The TV advert, for the perfume Coco Mademoiselle, depicted British star Knightley being photographed on a bed, with the photographer unzipping her clothes and revealing her shoulders and part of her back.
Dressed only in a bedsheet, she crawls towards the photographer, before lying on her back. The man then appears about to kiss her when she put a finger to his lips, and says "lock the door".
A viewer complained that the "overtly sexual" ad should not have been shown during programming that was likely to appeal to children, after they saw it during a screening of the animated film Ice Age 2.
Chanel, maker of Coco Mademoiselle, said that its founder Coco Chanel was "known for being a strong, independent woman", and the ad was meant to "reflect her spirit and embody the fragrance itself".
The firm said that it was chosen to air during Ice Ace 2 because the film has "sharp humour and involved recognised celebrities as voice actors; it therefore also had a clear appeal to adults".
Chanel also said that there was no nudity in the ad apart from Knightley's bare shoulders, and the sexual theme was "playful and sensual", in keeping with most perfume ads.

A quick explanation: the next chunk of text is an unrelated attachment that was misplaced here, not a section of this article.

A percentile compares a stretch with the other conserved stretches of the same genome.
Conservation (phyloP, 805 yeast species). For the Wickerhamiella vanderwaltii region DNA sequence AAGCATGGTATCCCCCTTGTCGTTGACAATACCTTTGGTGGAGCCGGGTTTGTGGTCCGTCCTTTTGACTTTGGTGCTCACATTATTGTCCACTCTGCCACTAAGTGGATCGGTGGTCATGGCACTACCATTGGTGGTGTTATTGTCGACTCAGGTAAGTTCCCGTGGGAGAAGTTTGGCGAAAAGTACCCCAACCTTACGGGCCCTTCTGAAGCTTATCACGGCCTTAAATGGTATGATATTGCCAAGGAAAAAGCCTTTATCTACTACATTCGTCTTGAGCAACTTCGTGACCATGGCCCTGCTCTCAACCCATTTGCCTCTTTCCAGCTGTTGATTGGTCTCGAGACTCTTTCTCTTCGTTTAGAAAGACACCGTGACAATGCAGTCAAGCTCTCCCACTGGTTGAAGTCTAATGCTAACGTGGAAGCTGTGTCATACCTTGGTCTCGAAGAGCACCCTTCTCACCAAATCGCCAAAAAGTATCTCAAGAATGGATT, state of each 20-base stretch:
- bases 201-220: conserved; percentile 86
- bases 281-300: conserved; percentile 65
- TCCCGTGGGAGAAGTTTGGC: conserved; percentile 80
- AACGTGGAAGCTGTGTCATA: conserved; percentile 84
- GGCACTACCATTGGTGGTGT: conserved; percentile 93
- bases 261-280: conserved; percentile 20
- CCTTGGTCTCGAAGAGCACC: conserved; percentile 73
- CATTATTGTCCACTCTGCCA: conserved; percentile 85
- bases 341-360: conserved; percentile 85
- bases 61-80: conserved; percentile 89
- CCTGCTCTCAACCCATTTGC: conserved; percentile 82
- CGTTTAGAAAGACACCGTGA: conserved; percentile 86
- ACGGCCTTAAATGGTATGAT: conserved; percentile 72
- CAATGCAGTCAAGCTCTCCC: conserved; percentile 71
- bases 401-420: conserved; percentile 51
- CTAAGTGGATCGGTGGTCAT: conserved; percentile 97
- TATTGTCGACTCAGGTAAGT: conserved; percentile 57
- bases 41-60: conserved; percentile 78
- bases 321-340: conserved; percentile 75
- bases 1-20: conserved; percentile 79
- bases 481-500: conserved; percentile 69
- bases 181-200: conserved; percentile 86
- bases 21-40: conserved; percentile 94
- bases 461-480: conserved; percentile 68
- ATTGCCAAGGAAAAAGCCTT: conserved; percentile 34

However, the Advertising Standards Authority considered that the context of the photo shoot in the ad and the scenes depicted "involved sexually suggestive content".
"We noted that the photographer was directly involved in unzipping the actress's garments and that there was a suggestion that she was naked aside from a bedsheet. We also noted that there was clear sexual tension between the pair and that they appeared about to kiss on the bed," said the regulator.
"We noted that Ice Age 2 was of particular appeal to children. We considered the ad was suitable for older children, but that the sexually suggestive material was unsuitable for young children.
"We therefore concluded that the ad was inappropriately scheduled and an ex-kids restriction should have been applied to prevent the ad from being broadcast in or around children's programming."
Chanel was told the the advert must not appear again in its current form in or around programmes of particular appeal to children.